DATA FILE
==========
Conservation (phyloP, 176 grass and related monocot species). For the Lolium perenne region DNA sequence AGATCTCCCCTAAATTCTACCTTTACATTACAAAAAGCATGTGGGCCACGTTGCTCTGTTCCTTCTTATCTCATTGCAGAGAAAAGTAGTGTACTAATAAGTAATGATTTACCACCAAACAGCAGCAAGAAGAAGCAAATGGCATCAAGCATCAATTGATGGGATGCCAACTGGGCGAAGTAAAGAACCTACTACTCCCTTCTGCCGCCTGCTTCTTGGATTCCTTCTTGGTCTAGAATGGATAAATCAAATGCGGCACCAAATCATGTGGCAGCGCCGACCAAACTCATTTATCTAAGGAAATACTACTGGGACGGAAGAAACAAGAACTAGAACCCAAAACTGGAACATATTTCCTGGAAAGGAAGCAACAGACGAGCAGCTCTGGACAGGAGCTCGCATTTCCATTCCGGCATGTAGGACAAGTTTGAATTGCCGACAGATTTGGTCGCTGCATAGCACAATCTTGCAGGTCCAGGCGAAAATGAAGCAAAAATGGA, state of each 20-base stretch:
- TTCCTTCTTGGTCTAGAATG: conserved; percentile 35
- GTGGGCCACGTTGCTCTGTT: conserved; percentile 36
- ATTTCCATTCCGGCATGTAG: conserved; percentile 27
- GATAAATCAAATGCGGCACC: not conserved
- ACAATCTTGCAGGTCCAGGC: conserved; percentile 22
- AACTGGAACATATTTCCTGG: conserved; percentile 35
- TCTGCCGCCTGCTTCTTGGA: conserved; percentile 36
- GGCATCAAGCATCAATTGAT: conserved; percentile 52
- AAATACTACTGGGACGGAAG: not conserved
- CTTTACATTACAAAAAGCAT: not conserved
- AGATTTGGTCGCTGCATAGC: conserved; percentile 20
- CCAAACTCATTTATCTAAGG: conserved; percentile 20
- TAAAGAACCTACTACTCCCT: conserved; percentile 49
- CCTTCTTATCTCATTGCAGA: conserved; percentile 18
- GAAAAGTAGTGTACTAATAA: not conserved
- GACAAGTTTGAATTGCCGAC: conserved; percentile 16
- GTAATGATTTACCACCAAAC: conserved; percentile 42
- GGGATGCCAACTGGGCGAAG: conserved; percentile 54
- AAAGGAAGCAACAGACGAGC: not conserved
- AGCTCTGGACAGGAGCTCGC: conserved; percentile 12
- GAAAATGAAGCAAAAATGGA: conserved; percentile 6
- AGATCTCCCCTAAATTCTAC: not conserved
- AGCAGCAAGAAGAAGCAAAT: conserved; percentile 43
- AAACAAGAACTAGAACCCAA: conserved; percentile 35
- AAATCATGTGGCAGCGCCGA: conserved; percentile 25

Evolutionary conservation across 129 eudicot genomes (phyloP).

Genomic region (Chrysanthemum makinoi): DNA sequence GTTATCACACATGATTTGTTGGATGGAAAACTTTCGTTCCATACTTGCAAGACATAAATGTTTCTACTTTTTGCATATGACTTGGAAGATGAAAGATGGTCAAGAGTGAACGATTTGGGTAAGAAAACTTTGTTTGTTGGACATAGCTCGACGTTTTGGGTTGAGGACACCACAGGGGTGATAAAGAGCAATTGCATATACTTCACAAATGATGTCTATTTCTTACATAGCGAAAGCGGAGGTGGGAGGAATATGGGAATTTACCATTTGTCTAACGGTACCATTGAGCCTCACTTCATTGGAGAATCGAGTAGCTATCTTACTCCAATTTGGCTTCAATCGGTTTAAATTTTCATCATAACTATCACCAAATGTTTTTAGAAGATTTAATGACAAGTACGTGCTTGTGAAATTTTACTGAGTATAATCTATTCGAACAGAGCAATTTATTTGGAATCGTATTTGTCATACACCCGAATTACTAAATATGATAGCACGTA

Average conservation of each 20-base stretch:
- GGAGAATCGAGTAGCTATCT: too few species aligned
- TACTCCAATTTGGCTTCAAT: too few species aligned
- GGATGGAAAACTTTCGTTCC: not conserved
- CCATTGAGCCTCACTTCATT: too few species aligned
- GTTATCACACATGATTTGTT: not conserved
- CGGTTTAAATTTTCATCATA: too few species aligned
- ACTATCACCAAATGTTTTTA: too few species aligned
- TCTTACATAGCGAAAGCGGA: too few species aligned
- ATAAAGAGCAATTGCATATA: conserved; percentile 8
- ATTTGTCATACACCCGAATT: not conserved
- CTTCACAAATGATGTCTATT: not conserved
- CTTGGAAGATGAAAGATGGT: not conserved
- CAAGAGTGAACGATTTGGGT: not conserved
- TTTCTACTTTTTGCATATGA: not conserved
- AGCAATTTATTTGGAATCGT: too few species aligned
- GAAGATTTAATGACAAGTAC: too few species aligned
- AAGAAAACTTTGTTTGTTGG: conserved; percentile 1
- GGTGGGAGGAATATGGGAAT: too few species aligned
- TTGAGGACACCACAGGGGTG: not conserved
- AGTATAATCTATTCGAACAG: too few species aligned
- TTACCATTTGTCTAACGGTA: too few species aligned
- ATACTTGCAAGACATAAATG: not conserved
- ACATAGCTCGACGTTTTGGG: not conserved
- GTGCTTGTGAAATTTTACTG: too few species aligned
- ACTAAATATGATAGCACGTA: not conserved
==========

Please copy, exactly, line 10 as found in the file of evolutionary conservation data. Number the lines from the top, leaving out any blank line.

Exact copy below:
- AAATACTACTGGGACGGAAG: not conserved